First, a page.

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Well I'm not an expert in cryptography but as far as I know keys are really hard to crack,so to obtain the key used to sign a package from the code could take many years.
 
Old 06-11-2014, 04:49 PM   #7
coralfang
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Pictures are always easier to understand http://www.infosec.gov.hk/english/it..._signature.gif


When you import a public key (like you did for the chrome repository using apt-get). That public key which is located on your computer won't change. It's simply used to verify the signature file that comes with a published file. Much like email in the example picture above. It's meerly used to prove that the contents of the file haven't been tampered with.
 
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Old 06-11-2014, 05:14 PM   #8
metaschima
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Quote:
Originally Posted by ADHDLinux View Post
Thank you for all the answers! So very helpful!

So let me ask this, if this "Public (Authentication) Key" is used to basically keep an eye on things to make sure say, the repository wasn't compromised and replaced with some sort of a malicious file, does that mean there would be no way for an individual to download let's call it "ExampleFile" from we'll say "ExampleRepo" Decompile this "ExampleFile" by some means, obtain the key they used to sign the legit package, then compromise the repo and inject a copy of the legit key they've pulled from the original into a malicious file and re-upload this "MaliciousFile" to the now "CompromisedRepo"?
To be able to inject malware into a package protected with public key cryptography the attacker would need to hack two different servers, the server that hosts the file and the public key server. They can then replace the package with the malware and also switch the public key with their own which they used to sign the malware package.

This is rather difficult in practice because somebody is likely to notice unless the attacker is very good and very comprehensive in what they do. If they replace the public key and only one package, then the other files on the server will result in verify error. This means they would need to replace all the packages signed with that key on that server, but you could still detect it by checking another server for the file and signature.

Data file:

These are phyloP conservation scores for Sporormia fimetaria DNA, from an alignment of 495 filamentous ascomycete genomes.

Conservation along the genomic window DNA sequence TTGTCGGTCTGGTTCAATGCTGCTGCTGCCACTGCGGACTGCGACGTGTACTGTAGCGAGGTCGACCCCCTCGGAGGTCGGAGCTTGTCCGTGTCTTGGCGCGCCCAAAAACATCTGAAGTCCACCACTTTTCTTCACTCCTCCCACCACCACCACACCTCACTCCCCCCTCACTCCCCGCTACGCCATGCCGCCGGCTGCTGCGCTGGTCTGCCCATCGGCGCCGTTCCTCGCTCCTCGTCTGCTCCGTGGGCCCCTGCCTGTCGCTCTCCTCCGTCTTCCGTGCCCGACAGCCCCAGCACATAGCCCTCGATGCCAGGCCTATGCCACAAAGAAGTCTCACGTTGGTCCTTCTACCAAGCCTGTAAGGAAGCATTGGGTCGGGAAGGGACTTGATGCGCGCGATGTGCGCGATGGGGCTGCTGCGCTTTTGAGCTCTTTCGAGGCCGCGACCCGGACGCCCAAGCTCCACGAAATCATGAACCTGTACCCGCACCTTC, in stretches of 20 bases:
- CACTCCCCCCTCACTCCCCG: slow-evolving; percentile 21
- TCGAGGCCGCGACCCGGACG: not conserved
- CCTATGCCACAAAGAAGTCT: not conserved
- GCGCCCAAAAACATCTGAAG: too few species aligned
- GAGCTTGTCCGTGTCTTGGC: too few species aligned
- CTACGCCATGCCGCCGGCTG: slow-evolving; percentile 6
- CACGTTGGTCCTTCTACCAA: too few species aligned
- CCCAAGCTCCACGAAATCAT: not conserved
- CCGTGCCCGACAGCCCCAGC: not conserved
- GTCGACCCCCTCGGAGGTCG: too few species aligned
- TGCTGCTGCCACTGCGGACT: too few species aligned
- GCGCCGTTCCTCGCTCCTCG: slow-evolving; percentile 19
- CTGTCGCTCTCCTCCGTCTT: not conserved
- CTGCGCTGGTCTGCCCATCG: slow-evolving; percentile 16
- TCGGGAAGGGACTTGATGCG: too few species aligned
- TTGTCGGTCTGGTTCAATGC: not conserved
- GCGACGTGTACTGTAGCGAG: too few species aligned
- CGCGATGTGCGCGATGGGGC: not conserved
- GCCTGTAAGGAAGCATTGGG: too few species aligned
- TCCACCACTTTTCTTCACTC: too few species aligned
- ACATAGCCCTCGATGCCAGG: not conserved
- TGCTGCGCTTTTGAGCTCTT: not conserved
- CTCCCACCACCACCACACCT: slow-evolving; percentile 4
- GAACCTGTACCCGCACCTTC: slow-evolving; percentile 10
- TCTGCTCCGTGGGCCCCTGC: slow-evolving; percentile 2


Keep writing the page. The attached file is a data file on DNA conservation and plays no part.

It would be easier if the package were just hashed using say sha1 or md5. Then you'd just need to hack one server and replace the file and its hash.

As for directly computing the private key from the public key, it is considered to be a mathematically difficult problem even tho the keys are related. You shouldn't worry too much about this possibility, but if someone comes up with a mathematical shortcut, which is plausible, then it would take much less time. However, such a thing will likely make headline news as soon as anyone suspects it might be happening ... except maybe if the NSA gag orders them.

Also see:
http://it-beta.slashdot.org/story/14...velopers-found

Last edited by metaschima; 06-11-2014 at 05:18 PM.
 
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Old 06-11-2014, 05:23 PM   #9
szboardstretcher
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Quote:
Originally Posted by adolfoe View Post
Well I'm not an expert in cryptography but as far as I know keys are really hard to crack,so to obtain the key used to sign a package from the code could take many years.
Its not about 'cracking' them really,.. its about stealing those that are unused but valid. This happened to Microsoft a while back.
 
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Old 06-11-2014, 06:00 PM   #10
ADHDLinux
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I see, so in all due technicality it is possible, but highly unlikely as the amount of work is simply too much unless you're that determined. Very good to know!

Has helped me to understand this much more in depth!
 
Old 06-12-2014, 09:29 AM   #11
cepheus11
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Quote:
Originally Posted by metaschima View Post
To be able to inject malware into a package protected with public key cryptography the attacker would need to hack two different servers, the server that hosts the file and the public key server. They can then replace the package with the malware and also switch the public key with their own which they used to sign the malware package.
Normally, the public key used to verify the package content is already on the installation medium of your distro and does not change. So if you installed from a clean medium, all packages downloaded by the package manager from the distro's infrastructure will be verified with the correct public key, and it will be very hard for an attacker to spread malware (he needs to hack the private key, which should be guarded very good by infrastructure maintainers; or use brute-force, which can take several universe-ages with today's hardware)

However, since ADHLinux downloaded the public key himself, you are right here: The owner of the downloaded key is not verified, it could be a spoofed key. It would not take two independent hacks: The attacker could just sit in ADHDLinux' network connection and manipulate traffic to both the download location and the key server. (Don't be scared ADHDLinux, I'm just talking theoretical. We have no indication that you are hacked . And there is the https connection to google). To verify the connection between a key and its owner, one needs an additional secure channel to compare the key fingerprint. That's what key-signing parties are for, at least between single persons/small groups/small companies.